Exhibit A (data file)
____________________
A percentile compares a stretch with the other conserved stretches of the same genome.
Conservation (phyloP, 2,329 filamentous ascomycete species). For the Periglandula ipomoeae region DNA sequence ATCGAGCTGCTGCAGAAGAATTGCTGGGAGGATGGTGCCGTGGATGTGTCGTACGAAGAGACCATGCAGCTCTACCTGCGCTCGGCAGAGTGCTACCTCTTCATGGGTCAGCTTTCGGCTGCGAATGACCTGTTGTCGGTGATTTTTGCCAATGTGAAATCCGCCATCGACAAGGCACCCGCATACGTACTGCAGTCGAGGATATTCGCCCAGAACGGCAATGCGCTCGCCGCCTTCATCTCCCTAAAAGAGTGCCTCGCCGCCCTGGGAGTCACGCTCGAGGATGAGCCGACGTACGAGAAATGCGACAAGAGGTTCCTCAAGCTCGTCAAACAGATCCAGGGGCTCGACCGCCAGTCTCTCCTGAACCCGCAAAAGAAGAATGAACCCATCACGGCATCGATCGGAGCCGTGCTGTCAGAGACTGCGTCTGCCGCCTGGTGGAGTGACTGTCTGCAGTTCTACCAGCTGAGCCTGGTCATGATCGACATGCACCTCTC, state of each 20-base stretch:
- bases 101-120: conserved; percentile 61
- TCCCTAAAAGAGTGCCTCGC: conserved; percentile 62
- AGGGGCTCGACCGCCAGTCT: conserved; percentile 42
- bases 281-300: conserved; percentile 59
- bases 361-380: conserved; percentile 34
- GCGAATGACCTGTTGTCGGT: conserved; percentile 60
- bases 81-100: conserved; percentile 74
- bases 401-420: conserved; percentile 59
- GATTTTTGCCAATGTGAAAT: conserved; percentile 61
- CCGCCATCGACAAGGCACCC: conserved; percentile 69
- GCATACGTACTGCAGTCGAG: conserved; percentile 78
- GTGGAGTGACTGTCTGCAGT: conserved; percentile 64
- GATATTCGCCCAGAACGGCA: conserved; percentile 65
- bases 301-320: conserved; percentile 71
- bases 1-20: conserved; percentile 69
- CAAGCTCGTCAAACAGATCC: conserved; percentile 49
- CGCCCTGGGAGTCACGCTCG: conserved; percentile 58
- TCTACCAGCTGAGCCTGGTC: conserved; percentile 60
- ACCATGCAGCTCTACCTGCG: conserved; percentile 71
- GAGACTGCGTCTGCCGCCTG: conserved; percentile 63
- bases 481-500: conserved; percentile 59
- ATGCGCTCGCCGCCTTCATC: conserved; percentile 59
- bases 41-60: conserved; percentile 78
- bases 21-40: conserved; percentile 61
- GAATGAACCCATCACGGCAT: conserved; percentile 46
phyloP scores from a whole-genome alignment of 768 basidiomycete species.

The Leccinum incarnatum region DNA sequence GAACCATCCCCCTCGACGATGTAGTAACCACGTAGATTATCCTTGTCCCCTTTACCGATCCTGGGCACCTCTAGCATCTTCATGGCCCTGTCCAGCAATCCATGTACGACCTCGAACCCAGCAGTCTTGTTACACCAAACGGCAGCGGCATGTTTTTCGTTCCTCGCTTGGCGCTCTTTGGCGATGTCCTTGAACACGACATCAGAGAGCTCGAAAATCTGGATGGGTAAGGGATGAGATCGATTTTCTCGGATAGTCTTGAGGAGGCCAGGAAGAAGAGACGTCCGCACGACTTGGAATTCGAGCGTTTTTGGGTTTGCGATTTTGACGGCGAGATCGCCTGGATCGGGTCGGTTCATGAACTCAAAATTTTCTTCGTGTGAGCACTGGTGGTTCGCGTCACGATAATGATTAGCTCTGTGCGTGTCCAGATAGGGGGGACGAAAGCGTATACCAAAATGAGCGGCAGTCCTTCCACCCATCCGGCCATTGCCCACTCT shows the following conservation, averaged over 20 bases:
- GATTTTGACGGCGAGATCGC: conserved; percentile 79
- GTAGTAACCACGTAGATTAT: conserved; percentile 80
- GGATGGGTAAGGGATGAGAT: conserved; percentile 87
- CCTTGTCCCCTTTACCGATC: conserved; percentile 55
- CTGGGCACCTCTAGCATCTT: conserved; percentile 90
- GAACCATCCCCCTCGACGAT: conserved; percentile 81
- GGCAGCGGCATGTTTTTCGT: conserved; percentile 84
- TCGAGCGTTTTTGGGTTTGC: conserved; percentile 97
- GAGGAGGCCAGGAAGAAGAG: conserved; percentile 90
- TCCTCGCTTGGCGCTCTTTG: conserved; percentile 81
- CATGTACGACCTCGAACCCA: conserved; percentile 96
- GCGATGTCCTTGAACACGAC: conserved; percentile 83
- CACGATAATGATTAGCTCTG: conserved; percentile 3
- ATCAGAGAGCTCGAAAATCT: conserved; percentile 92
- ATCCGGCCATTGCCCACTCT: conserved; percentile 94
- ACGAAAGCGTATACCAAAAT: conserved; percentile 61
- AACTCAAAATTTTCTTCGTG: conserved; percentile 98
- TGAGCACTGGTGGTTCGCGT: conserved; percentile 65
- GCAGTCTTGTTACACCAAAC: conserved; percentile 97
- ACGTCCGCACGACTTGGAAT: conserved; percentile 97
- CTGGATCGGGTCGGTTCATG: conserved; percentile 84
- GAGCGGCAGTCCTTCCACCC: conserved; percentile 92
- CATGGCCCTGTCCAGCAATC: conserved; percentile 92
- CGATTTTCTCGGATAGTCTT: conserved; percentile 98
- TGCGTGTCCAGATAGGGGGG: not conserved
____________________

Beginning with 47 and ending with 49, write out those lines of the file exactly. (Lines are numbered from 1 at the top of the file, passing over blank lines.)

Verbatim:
- TGAGCACTGGTGGTTCGCGT: conserved; percentile 65
- GCAGTCTTGTTACACCAAAC: conserved; percentile 97
- ACGTCCGCACGACTTGGAAT: conserved; percentile 97